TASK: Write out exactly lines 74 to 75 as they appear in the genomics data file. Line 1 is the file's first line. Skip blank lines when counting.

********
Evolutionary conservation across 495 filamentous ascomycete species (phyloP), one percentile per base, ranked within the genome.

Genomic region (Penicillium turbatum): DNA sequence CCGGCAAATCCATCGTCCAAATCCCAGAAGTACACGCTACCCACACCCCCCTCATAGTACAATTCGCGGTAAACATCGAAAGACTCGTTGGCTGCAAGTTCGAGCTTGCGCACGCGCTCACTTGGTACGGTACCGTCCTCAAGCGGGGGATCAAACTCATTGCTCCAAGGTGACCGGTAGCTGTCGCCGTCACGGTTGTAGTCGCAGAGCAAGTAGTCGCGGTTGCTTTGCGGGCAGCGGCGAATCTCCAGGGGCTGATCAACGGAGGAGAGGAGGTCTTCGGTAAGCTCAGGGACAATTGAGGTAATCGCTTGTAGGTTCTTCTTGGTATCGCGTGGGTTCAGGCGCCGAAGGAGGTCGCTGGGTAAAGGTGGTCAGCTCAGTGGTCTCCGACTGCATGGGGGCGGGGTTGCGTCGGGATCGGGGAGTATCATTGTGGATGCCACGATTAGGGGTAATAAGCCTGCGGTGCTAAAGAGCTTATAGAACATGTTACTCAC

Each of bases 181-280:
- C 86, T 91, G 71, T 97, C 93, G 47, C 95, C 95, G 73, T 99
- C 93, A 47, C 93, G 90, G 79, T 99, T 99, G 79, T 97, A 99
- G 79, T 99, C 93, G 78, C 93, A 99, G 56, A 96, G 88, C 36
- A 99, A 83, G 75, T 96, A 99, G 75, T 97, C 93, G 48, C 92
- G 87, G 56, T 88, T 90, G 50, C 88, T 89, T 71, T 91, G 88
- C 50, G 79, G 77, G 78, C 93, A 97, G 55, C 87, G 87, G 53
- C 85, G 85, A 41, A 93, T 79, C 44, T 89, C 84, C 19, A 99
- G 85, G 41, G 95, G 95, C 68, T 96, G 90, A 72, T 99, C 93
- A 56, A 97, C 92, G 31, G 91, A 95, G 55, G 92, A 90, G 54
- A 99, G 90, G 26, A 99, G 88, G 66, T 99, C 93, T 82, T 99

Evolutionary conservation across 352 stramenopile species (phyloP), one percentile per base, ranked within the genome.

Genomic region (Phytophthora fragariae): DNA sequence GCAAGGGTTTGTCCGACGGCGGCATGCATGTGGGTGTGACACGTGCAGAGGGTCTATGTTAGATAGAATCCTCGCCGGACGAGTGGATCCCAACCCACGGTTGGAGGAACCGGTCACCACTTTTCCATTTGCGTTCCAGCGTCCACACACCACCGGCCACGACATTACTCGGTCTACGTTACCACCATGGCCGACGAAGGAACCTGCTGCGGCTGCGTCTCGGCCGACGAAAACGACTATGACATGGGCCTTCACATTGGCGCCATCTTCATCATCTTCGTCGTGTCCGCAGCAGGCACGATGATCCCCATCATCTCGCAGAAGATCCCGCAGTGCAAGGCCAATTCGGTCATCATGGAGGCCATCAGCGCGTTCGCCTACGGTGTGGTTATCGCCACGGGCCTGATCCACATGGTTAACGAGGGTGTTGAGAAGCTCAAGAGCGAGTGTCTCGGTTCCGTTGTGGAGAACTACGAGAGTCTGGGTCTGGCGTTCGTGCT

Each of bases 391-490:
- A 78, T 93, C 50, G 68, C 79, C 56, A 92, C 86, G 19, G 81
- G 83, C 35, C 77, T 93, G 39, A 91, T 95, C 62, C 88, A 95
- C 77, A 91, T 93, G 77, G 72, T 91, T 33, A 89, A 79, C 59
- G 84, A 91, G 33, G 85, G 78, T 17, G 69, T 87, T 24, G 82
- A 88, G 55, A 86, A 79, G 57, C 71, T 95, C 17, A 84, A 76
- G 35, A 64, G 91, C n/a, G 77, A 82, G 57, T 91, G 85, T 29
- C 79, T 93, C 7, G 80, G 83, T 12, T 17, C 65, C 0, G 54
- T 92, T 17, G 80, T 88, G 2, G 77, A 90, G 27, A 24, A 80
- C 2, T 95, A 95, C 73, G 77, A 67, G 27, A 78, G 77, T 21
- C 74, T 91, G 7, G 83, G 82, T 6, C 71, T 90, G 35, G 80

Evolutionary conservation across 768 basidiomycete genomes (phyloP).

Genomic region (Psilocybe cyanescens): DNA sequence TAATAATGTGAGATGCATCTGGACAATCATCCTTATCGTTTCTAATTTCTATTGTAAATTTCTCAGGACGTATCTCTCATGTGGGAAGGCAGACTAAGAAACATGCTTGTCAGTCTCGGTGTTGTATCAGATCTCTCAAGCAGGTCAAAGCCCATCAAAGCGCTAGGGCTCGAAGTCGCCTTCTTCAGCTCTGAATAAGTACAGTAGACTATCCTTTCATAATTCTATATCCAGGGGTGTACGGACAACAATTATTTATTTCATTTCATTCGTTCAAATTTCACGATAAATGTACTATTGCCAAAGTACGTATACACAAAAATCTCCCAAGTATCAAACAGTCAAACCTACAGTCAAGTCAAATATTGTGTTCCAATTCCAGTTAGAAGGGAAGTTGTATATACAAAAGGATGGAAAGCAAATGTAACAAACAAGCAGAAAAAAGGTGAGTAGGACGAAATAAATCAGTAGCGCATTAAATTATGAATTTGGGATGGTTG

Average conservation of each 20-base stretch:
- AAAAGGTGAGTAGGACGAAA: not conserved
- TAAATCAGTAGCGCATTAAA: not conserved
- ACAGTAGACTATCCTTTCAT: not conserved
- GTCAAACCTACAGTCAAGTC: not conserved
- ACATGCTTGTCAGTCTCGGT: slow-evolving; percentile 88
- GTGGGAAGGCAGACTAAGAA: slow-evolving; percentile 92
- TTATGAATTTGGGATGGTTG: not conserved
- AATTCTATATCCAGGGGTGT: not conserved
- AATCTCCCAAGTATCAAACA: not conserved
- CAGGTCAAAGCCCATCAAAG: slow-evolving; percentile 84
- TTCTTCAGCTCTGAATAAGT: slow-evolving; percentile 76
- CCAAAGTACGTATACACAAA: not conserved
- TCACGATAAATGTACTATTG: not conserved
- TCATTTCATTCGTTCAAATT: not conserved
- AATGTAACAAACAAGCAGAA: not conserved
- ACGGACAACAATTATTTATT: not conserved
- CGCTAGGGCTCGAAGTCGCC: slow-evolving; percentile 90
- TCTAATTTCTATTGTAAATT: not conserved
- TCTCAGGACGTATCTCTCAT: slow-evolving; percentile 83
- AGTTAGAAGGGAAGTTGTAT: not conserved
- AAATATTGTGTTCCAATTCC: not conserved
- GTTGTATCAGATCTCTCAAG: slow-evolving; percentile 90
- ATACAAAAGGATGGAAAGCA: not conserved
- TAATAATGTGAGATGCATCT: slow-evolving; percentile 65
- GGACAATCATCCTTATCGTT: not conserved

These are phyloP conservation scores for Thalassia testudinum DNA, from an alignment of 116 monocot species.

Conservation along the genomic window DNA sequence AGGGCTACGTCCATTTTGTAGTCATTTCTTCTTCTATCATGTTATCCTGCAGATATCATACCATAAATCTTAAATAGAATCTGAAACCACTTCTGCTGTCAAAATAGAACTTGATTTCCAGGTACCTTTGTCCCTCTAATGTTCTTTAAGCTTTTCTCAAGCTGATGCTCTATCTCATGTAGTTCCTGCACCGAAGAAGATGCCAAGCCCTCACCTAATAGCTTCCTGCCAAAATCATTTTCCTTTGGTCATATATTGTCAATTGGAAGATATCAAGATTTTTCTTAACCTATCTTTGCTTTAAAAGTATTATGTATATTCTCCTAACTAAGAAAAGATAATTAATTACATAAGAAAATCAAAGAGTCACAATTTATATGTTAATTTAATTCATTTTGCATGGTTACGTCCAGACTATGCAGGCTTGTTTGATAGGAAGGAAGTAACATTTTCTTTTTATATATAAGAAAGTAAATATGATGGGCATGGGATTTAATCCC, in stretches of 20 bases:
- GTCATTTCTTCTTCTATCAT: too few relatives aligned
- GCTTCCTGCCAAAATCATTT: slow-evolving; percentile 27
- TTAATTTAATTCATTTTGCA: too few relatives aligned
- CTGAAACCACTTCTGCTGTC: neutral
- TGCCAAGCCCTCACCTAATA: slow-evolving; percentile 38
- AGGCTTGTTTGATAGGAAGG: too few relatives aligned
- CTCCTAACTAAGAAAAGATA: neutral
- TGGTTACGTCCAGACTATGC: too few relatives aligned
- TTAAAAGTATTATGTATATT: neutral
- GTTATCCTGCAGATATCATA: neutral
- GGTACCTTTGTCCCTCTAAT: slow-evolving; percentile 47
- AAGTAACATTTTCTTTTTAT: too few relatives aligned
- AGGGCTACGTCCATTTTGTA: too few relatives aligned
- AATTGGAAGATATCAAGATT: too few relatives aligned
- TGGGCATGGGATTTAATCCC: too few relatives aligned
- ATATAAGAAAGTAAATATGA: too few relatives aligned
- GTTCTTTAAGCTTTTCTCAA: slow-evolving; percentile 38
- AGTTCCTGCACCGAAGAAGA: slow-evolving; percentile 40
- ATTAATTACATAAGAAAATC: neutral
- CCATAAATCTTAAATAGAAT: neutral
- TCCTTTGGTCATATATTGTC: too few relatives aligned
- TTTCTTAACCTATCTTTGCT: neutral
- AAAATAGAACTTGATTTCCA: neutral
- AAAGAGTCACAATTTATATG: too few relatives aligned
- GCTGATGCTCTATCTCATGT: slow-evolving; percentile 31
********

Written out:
- AGTTCCTGCACCGAAGAAGA: slow-evolving; percentile 40
- ATTAATTACATAAGAAAATC: neutral